2022 trends in pet food include:
- An increase in premium pet food sales
- Pet food made with functional ingredients such as hemp
- Pet food with environmental and ethical claims
Both pet ownership and pet food launches have been growing globally due to the pandemic. Emerging pet food trends offer insights into how pet owners’ interest in healthy, sustainable pet foods is reshaping the category.
2022 trends in pet food include:
Around the world, pet ownership rose in response to COVID lockdowns as people chose to adopt a pet to keep them company at home. Data from the UK illustrates this trend. While 54% of UK adults owned a pet in May 2020, by May 2021, the number had risen to 57%.1 29% of the pets adopted went to households without any other pets, while 71% joined households with pre-pandemic pets.2
This increase in pet ownership (which included many first-time pet owners) has helped support recent growth and innovation in the pet food category. The number of new pet food launches in 2020 grew 1.3% globally over the prior year, with the largest share (7.4%) launched in the US.3
Just as people have been focusing on preventative health measures for themselves throughout the pandemic, they have also shown a high awareness of the importance of preventative health in general for their pets. In the US, a whopping 88% of pet owners say it’s important to take preventative measures to protect a pet’s health.4 In fact, health is a major theme emerging in pet food trends.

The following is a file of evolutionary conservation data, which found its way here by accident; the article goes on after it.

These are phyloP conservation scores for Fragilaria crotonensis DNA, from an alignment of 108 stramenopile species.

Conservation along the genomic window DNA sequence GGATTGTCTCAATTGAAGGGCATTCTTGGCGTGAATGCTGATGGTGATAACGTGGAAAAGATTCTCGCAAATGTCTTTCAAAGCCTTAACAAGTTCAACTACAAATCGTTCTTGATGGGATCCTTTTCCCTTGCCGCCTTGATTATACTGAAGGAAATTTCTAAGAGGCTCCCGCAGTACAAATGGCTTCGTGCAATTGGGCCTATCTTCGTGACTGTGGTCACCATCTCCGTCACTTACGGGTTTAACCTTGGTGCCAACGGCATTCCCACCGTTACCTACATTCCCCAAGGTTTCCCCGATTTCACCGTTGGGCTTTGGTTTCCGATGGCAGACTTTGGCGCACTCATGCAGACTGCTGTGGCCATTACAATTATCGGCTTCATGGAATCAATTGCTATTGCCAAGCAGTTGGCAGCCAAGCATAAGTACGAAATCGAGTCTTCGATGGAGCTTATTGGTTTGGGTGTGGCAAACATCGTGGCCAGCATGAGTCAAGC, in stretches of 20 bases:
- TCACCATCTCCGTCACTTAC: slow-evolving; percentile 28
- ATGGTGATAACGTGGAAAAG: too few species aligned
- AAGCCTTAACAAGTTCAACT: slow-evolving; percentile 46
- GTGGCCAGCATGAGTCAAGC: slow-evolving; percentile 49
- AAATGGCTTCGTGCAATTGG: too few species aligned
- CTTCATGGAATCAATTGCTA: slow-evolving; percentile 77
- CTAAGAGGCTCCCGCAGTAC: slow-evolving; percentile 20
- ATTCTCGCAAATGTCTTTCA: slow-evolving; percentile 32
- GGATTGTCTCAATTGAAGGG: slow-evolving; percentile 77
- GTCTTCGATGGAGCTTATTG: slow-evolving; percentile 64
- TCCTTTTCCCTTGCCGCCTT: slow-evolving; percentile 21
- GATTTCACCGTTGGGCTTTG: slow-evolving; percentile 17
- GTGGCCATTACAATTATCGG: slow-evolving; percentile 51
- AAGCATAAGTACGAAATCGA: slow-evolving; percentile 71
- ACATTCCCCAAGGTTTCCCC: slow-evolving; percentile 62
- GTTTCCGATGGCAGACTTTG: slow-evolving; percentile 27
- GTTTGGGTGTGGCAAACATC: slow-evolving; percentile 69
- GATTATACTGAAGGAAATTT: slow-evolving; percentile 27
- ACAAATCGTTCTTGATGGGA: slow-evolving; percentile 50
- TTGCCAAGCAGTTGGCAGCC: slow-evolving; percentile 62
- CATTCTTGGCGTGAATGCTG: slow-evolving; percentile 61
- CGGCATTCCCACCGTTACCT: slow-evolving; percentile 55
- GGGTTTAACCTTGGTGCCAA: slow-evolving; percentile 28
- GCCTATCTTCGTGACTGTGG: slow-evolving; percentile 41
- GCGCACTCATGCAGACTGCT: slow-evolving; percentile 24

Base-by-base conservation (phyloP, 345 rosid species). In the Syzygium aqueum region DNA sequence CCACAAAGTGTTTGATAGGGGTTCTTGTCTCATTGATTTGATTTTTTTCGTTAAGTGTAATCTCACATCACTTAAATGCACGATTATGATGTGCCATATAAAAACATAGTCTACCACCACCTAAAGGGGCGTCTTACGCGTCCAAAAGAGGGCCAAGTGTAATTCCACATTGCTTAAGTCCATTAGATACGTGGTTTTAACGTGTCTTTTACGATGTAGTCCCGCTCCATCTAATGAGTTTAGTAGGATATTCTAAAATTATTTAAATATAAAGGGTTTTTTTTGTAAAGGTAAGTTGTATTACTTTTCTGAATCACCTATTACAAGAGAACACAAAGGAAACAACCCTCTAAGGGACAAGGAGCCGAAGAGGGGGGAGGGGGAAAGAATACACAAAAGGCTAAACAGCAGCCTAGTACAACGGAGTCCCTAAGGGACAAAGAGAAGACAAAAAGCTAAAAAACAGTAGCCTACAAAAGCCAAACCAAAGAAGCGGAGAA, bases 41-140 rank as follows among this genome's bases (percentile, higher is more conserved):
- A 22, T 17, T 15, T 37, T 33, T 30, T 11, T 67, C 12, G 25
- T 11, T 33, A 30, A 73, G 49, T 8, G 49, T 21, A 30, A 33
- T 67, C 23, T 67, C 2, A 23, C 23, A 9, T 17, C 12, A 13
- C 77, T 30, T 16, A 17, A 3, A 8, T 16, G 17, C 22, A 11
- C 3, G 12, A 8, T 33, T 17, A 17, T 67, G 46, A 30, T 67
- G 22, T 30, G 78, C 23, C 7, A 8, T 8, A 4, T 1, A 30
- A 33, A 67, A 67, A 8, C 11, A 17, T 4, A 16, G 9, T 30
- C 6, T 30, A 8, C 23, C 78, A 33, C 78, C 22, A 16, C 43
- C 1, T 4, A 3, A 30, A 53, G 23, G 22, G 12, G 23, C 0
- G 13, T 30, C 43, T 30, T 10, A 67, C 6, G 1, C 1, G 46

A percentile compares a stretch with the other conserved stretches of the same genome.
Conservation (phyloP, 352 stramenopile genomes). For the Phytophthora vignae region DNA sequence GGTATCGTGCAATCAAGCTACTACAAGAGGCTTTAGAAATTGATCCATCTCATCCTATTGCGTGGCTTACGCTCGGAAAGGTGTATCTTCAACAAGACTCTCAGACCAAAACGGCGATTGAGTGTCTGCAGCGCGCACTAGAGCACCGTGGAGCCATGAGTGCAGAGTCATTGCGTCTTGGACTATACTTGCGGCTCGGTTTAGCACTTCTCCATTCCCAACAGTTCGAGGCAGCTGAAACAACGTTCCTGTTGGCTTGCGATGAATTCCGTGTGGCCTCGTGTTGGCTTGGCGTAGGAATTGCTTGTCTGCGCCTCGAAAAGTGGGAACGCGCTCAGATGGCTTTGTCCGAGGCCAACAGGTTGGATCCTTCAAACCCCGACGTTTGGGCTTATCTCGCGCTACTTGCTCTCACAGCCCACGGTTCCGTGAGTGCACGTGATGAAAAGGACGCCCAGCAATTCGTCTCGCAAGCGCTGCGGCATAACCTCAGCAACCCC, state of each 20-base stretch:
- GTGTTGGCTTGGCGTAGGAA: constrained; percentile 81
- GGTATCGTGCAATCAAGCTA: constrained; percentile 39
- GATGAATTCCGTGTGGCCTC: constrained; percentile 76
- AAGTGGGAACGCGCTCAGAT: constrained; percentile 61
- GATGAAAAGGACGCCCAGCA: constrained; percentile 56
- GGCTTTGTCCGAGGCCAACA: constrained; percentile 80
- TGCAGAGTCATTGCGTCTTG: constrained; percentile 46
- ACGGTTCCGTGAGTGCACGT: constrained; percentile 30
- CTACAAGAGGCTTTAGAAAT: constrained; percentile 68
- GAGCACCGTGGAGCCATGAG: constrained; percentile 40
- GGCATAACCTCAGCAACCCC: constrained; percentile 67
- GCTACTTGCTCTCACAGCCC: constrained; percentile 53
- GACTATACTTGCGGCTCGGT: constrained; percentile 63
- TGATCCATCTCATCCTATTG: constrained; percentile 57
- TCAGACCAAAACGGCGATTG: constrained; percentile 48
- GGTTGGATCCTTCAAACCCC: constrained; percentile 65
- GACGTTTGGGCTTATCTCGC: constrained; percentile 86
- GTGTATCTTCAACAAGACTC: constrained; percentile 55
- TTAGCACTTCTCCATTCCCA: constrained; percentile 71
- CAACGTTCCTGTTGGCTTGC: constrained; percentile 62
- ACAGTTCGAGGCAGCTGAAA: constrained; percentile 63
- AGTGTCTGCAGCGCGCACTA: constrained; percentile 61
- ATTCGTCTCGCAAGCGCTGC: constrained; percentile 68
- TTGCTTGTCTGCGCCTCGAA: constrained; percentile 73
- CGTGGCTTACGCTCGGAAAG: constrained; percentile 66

Looking ahead, there are strong signs that the pet food category will continue to follow popular trends in the food industry into 2022. Here are the top three standout pet food trends to watch for:
Premium pet food is in demand by a growing number of pet owners. One indicator is the rapid increase in new product launches of all-natural pet foods, which rose 41% between 2016 and 2020.5 While all-natural pet food accounts for only 9% of the global market,6 its popularity is high in North America, just ahead of Europe.7 In the US, more than one in three pet owners look for all-natural pet foods.8
High quality is another aspect of premiumization. This might include pet food with meat as the main ingredient, the absence of animal byproducts, or only human-grade ingredients. 75% of US purchasers of pet food or treats agree that it’s worth paying more for higher quality pet food.9 The use of short ingredient lists is another way brands are emphasizing a product as a premium one.